The UT Austin Villa Four-Legged Team for RoboCup 2004 was a second-time entry in the ongoing series of RoboCup legged league competitions. The team development began in mid-January of 2003 without any prior familiarity with the Aibos. After entering a fairly non-competitive team in RoboCup 2003, the team made several important advances. By the July 2004 competition place in Lisbon, Portugal, it was one of the top few teams. In this report, we describe both our development process and the technical details of its end result. In conjunction with our previous technical report this paper provides full documentation of the algorithms behind our approach with the goal of making them fully replicable.

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AI04-314

Stanley, Kenneth Owen. "Efficient Evolution of Neural Networks through Complexification". The University of Texas at Austin, Department of Computer Sciences. Report# AI04-314 (dissertation). August 2004. 180 pages.

Artificial neural networks can potentially control autonomous robots, vehicles, factories, or game players more robustly than traditional approaches. Neuroevolution, i.e. the artificial evolution of neural networks, is a method for finding the right topology and connection weights to specify the desired control behavior. The challenge for neuroevolution is that difficult tasks may require complex networks with many connections, all of which must be set to the right values. Even if a network exists that can solve the task, evolution may not be able to find it in such a high-dimensional search space. This dissertation presents the NeuroEvolution of Augmenting Topologies (NEAT) method, which makes search for complex solutions feasible. In a process called complexification, NEAT begins by searching in a space of simple networks, and gradually makes them more complex as the search progresses. By starting minimally, NEAT is more likely to find efficient and robust solutions than neuroevolution methods that begin with large fixed or randomized topologies; by elaborating on existing solutions, it can gradually construct even highly complex solutions. In this dissertation, NEAT is first shown faster than traditional approaches on a challenging reinforcement learning benchmark task. Second, by building on existing structure, it is shown to maintain an "arms race" even in open-ended coevolution. Third, NEAT is used to successfully discover complex behavior in three challenging domains: the game of Go, an automobile warning system, and a real-time interactive video game. Experimental results in these domains demonstrate that NEAT makes entirely new applications of machine learning possible.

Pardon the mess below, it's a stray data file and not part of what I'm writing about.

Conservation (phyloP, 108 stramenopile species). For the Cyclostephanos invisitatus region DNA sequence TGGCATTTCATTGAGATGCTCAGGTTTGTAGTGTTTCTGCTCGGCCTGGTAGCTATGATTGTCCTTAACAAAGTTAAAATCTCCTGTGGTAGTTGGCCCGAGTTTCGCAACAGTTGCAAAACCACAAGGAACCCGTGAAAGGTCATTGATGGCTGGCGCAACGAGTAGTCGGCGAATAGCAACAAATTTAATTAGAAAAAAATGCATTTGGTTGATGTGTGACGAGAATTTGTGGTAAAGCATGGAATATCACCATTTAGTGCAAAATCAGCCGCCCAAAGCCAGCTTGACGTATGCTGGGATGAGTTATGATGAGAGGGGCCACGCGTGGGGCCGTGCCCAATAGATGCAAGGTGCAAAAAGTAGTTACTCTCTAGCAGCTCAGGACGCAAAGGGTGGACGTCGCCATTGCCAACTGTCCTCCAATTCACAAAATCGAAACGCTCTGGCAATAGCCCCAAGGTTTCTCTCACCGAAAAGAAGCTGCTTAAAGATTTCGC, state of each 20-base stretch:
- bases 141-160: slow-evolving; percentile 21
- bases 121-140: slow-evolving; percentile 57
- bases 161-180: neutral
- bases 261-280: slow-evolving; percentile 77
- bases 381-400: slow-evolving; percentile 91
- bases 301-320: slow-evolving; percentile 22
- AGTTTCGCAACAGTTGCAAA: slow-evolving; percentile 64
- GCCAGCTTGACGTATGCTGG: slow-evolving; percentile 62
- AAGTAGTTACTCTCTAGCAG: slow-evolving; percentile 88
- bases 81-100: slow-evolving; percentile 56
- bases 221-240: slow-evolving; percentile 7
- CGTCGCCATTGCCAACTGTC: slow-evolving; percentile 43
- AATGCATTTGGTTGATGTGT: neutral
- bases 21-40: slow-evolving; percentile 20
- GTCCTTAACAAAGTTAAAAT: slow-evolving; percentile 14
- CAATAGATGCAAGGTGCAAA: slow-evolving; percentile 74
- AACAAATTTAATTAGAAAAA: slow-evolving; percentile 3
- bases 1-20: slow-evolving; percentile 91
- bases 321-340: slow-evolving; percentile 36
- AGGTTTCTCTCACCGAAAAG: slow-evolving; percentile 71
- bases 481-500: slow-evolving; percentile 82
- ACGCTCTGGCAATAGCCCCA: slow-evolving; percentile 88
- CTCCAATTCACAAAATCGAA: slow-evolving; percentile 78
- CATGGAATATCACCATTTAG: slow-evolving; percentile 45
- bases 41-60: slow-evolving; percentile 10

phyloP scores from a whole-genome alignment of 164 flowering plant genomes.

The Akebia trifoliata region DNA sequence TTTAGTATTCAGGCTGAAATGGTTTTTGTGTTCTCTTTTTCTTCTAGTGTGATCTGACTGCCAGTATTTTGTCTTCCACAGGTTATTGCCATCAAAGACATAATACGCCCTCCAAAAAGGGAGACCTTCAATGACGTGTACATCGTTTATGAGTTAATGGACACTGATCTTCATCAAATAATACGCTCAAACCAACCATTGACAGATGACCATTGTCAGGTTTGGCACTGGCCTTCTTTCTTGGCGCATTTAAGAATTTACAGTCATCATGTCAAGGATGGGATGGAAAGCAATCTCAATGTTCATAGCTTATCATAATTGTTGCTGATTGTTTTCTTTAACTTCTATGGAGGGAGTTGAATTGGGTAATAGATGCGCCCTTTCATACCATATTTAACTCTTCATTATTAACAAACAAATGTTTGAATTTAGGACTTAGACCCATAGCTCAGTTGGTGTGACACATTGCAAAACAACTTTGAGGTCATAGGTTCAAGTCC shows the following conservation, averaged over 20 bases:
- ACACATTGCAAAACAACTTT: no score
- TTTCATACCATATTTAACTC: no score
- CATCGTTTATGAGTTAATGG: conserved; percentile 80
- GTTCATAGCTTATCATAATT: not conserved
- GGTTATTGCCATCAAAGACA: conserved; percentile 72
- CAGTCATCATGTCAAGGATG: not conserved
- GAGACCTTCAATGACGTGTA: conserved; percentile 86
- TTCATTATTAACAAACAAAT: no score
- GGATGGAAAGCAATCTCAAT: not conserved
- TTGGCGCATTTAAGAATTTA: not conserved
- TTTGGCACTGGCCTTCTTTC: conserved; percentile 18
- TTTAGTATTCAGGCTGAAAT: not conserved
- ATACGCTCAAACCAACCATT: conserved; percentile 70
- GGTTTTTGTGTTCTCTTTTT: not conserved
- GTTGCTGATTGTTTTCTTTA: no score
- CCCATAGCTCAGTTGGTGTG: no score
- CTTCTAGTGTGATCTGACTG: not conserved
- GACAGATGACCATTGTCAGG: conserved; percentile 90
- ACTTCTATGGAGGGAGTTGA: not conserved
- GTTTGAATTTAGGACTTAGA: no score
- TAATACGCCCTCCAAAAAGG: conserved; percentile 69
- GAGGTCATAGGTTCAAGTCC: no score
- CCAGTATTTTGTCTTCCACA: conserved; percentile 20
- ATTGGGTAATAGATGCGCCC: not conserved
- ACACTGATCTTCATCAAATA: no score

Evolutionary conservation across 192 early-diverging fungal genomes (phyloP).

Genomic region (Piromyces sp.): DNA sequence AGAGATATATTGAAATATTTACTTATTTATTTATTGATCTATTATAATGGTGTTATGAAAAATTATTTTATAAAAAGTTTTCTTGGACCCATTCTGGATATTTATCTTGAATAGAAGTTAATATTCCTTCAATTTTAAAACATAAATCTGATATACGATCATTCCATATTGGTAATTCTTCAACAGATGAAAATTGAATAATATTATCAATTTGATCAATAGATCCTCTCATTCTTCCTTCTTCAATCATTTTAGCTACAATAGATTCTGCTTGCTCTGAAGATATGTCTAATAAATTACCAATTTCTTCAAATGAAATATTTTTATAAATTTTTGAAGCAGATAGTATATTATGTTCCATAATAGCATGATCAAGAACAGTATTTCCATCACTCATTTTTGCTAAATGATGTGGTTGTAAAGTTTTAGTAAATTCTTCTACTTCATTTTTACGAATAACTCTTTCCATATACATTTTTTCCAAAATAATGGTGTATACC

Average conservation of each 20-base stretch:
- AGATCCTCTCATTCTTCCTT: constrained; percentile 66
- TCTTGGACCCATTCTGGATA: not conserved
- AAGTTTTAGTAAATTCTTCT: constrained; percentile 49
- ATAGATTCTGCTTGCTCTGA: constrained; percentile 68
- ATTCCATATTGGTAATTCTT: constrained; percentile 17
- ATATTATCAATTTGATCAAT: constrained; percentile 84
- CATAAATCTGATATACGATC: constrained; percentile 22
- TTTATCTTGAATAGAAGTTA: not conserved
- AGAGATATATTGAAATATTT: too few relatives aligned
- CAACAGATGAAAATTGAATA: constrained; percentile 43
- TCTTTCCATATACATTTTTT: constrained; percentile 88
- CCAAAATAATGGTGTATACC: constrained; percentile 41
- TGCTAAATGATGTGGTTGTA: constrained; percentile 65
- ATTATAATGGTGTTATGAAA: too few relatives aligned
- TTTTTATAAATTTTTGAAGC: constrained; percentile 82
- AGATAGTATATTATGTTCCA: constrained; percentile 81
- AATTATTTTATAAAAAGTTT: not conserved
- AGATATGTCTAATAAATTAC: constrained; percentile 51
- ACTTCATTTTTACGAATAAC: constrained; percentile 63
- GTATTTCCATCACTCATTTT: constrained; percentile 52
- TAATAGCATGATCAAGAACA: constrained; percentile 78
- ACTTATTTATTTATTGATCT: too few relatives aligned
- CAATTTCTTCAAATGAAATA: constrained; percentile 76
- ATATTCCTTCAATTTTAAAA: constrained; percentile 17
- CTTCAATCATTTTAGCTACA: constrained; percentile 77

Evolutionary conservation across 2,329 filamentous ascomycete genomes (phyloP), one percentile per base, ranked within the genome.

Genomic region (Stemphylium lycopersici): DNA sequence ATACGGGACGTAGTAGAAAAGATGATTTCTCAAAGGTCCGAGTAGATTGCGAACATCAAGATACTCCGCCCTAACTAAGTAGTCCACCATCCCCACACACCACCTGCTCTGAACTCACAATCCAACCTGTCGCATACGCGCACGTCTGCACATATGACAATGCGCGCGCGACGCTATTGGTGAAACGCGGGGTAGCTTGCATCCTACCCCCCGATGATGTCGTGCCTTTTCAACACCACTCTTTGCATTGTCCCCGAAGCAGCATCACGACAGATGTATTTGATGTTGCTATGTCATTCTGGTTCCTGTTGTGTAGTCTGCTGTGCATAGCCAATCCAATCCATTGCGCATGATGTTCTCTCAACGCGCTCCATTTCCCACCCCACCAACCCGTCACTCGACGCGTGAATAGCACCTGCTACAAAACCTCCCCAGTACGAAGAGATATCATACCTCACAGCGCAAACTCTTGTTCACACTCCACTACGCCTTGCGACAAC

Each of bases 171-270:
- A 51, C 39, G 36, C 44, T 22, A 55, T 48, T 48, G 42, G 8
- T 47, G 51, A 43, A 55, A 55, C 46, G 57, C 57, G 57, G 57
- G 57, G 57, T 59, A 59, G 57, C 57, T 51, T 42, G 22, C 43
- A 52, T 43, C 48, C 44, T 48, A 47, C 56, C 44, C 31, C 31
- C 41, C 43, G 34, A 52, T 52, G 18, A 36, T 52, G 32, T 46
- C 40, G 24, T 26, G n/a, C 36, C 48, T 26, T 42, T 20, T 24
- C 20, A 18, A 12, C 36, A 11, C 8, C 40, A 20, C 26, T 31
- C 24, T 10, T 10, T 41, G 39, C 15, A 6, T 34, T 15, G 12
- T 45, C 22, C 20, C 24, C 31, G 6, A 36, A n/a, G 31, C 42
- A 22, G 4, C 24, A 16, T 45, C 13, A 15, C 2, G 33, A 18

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AI04-315

Dresner, Kurt and Peter Stone. "Multiagent Traffic Management: Driver Agent Improvements And A Protocol for Intersection Control". The University of Texas at Austin, Department of Computer Sciences. Report# AI04-315 (technical report). May 1, 2005. 16 pages.

Traffic congestion is one of the leading causes of lost productivity and decreased standard of living in urban settings. Recent advances in artificial intelligence suggest vehicle navigation by autonomous agents will be possible in the near future. In a previous paper, we proposed a reservation-based system for alleviating traffic congestion, specifically at intersections. This paper extends our prototype implementation in several ways with the aim of making it more implementable in the real world. In particular, we add the ability of vehicles to turn, enable them to accelerate while in the intersection, improve the efficiency and sensor model of the driver agents, and augment their interaction capabilities with a detailed protocol such that the vehicles do not need to know anything about the intersection control policy. The use of this protocol limits the interaction of the driver agent and the intersection manager to the extent that it is a reasonable approximation of reliable wireless communication. Finally, we describe how different intersection control policies can be expressed with this protocol and limited exchange of information. All improvements are fully implemented and tested, and we present detailed empirical results validating their effectiveness.